I feel bad for the locals but I currently live in the north end of the eastside and I have a hard time getting to the local grocery stores because there’s people who get off of 405 and use the north/south arterials as a way to skip the freeway. I know this because I’ve meant people who are like, oh ya I use 100th Ave to get from DT Bellevue to Shoreline. The difference is I don’t have live in a rich neighborhood with people who can just dial in the city council of Kirkland or Bothell to have them kick out the non local cars. I don’t even know how Clyde Hill can do that anyways without affecting locals via side effects that will still not fix the problem.

      Another example, 99/Aurora before you hit downtown. Any time they close the Battery Street tunnel or just a bad day in traffic, Queen Anne becomes isolated as people can’t escape the grid lock that is created as people turn right and try to get off of 99 going south.

      1. Can’t believe Sound Transit Blog missed obvious Clyde Hill solution. Also whole Evergreen Point neighborhood.

        Just turn all your streets into linear parks and your yards into woodlands, and make SR520 express transit stations only way anybody can get into your neighborhood.

        Also great for schools. Ease of escaping to Seattle (important for Seattle-haters to see how many kids run away to Issaquah) when skipping school great means of creating transit loyalty at an impressionable age. However, important that no part of the vehicle can be same shade of repulsive traditional yellow .

        Mark Dublin

    4. The only way to prevent cut-through traffic is to physically prevent it with something this. Half-ass mechanisms like speed bumps don’t work. Clyde Hill is a wealthy neighborhood and can easily afford it, so they have no excuses. (Just make sure that the vehicle barriers don’t impede bike/pedestrian traffic).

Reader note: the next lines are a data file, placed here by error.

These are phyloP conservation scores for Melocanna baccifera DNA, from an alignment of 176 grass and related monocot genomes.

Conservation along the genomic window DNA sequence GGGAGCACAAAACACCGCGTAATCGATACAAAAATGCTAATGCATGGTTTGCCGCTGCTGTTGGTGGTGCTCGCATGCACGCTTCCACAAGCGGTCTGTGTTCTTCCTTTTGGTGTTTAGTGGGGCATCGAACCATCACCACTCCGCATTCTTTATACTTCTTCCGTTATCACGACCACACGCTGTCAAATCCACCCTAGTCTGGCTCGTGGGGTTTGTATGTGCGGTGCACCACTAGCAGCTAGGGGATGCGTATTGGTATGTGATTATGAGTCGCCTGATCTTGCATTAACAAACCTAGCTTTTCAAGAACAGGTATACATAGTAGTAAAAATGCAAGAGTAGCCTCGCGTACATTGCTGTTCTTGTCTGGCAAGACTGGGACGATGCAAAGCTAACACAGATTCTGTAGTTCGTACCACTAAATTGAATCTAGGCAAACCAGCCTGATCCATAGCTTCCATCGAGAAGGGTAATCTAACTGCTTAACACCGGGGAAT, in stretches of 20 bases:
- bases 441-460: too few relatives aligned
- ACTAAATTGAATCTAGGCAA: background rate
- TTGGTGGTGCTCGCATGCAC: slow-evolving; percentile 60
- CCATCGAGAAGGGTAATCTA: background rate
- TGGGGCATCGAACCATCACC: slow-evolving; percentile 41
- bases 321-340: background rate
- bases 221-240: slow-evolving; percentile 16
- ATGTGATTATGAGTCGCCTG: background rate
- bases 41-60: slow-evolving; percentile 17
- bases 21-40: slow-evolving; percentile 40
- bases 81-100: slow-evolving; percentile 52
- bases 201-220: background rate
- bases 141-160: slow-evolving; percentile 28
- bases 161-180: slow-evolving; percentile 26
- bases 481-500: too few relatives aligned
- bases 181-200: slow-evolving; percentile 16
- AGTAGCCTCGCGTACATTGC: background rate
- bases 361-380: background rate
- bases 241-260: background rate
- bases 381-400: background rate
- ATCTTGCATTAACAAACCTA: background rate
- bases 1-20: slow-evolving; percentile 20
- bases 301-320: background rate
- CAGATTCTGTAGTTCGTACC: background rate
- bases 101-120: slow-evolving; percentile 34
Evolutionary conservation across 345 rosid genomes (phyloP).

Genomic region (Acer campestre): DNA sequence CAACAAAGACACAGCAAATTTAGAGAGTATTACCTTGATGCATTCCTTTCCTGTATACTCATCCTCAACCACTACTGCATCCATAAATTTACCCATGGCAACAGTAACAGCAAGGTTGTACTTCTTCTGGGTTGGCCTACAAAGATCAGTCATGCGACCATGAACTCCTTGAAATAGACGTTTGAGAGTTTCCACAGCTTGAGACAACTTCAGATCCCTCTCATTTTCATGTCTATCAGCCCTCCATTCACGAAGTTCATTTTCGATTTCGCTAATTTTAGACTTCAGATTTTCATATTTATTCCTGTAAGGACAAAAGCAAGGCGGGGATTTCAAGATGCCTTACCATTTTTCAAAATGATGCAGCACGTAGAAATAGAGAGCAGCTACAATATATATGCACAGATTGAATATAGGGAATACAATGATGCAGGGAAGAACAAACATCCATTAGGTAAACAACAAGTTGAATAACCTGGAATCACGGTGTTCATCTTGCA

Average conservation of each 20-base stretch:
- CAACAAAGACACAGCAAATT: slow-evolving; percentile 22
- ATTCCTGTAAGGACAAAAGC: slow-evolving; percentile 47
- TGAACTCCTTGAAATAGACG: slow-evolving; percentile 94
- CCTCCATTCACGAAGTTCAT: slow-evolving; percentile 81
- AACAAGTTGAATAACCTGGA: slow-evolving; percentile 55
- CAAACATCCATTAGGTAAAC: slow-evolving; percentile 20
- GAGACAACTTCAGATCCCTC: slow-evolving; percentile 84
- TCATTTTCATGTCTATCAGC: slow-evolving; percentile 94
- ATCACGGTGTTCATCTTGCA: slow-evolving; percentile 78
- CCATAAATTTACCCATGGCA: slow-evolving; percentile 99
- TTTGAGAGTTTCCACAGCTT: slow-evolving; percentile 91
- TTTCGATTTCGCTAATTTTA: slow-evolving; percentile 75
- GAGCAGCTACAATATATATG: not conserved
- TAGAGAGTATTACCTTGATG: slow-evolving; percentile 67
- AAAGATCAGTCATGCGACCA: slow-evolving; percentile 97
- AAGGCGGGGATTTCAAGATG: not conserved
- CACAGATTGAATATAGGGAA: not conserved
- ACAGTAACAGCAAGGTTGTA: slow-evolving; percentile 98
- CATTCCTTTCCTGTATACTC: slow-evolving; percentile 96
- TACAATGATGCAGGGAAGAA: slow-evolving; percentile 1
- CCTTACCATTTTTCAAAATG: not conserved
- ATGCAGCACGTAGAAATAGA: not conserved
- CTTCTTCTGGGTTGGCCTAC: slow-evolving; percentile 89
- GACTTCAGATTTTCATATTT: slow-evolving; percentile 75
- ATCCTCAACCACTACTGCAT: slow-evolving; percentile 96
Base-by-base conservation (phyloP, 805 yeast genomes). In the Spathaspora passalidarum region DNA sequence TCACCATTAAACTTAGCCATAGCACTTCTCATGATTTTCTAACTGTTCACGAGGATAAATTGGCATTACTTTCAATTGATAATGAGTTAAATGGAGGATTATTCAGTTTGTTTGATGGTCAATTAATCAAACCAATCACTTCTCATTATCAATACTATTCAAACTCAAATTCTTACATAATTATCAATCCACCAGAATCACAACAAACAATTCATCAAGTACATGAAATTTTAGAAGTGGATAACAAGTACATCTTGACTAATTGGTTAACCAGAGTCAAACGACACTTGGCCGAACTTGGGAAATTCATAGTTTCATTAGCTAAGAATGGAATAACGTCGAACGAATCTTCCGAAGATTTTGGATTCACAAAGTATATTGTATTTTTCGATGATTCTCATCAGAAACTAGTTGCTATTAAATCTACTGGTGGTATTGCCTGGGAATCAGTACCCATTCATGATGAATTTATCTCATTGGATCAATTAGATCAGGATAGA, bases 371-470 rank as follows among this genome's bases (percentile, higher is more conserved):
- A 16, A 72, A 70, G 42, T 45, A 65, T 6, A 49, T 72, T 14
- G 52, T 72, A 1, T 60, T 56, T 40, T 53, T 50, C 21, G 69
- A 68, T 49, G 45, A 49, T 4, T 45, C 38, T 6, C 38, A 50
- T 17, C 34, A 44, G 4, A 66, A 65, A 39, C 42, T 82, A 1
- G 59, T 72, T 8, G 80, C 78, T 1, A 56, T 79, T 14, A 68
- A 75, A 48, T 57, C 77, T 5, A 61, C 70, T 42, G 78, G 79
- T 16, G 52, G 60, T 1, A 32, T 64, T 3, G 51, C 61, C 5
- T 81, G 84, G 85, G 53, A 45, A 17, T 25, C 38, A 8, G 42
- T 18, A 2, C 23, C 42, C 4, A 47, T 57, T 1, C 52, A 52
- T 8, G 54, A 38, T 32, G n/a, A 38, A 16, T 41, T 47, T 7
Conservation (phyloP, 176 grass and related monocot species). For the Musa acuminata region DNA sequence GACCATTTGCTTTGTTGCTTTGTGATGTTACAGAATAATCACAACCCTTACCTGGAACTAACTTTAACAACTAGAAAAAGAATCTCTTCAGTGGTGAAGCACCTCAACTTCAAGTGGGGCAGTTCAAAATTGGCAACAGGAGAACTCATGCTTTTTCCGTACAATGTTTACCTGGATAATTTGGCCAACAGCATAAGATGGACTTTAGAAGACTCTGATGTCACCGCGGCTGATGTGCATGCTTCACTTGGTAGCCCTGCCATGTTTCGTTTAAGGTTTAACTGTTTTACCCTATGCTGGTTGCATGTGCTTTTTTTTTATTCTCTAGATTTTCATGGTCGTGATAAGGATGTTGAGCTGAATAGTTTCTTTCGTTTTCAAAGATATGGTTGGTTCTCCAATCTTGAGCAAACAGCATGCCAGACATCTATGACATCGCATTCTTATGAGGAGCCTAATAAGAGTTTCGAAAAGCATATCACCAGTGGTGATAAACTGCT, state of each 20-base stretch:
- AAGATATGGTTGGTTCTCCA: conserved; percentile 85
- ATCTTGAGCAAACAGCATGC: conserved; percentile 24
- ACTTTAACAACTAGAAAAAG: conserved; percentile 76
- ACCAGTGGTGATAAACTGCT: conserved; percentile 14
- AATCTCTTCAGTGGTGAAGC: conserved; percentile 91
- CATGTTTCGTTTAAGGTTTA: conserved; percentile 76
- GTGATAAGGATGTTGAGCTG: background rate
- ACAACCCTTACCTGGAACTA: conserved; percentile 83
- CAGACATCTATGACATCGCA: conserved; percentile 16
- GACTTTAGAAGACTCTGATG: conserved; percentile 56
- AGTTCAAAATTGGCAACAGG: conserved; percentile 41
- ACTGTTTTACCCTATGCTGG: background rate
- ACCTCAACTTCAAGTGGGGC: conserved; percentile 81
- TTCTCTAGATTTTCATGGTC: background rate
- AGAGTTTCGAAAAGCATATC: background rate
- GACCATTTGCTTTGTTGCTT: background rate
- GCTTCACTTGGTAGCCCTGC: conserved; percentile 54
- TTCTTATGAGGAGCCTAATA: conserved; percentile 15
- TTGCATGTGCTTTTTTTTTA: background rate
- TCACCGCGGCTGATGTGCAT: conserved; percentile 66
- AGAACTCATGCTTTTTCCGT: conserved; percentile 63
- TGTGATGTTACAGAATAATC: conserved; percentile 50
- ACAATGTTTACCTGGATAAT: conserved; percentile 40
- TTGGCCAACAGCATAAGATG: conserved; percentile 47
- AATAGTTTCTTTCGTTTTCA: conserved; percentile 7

I can think of several places in Seattle that are in need of some very similar treatment.

      1. For Seattle’s own sake. might be good to couple barrier plan step by step with transit improvements so people will be able to visit and do business here without having to bring their cars with them.

        With each exchange offering one more proof of how much easier and cheaper it is to leave the car home. And to the city that both customers and businesses profit when street space is used for transit-reserved lanes instead of parking.

        The math should be with us.


      2. When I was a kid I remember diversions like this were installed on capitol hill between 19th and volunteer park. I think they’ve all been removed by now.

      3. The diverters in Capitol Hill are still there. But there are many other Seattle neighborhoods, such as Green Lake and Greenwood that need them, but don’t have them.

        Back in the olden days, you could rely on secrecy to keep the thru-traffic out because only the locals knew the way the streets worked. With 21st century mapping technology, that’s no longer the case.

        I do with the routing algorithms, in general, played better citizens avoided recommending people to cut through neighorhoods to save extremely trivial amounts amounts of time (and sometimes, nothing at all). I’ve seen this firsthand. A few months back, when I was in a Lyft over in greenwood, and the driver started cutting through the neighborhood to avoid the intersection at Greenwood Ave. and 85th St. He did this for no other reason than because his phone told him to do it. And this was in spite of the fact that the congestion at the 85th/Greenwood light the software was having us avoid was entirely imaginary – I could see with my own eyes that there was no backup there.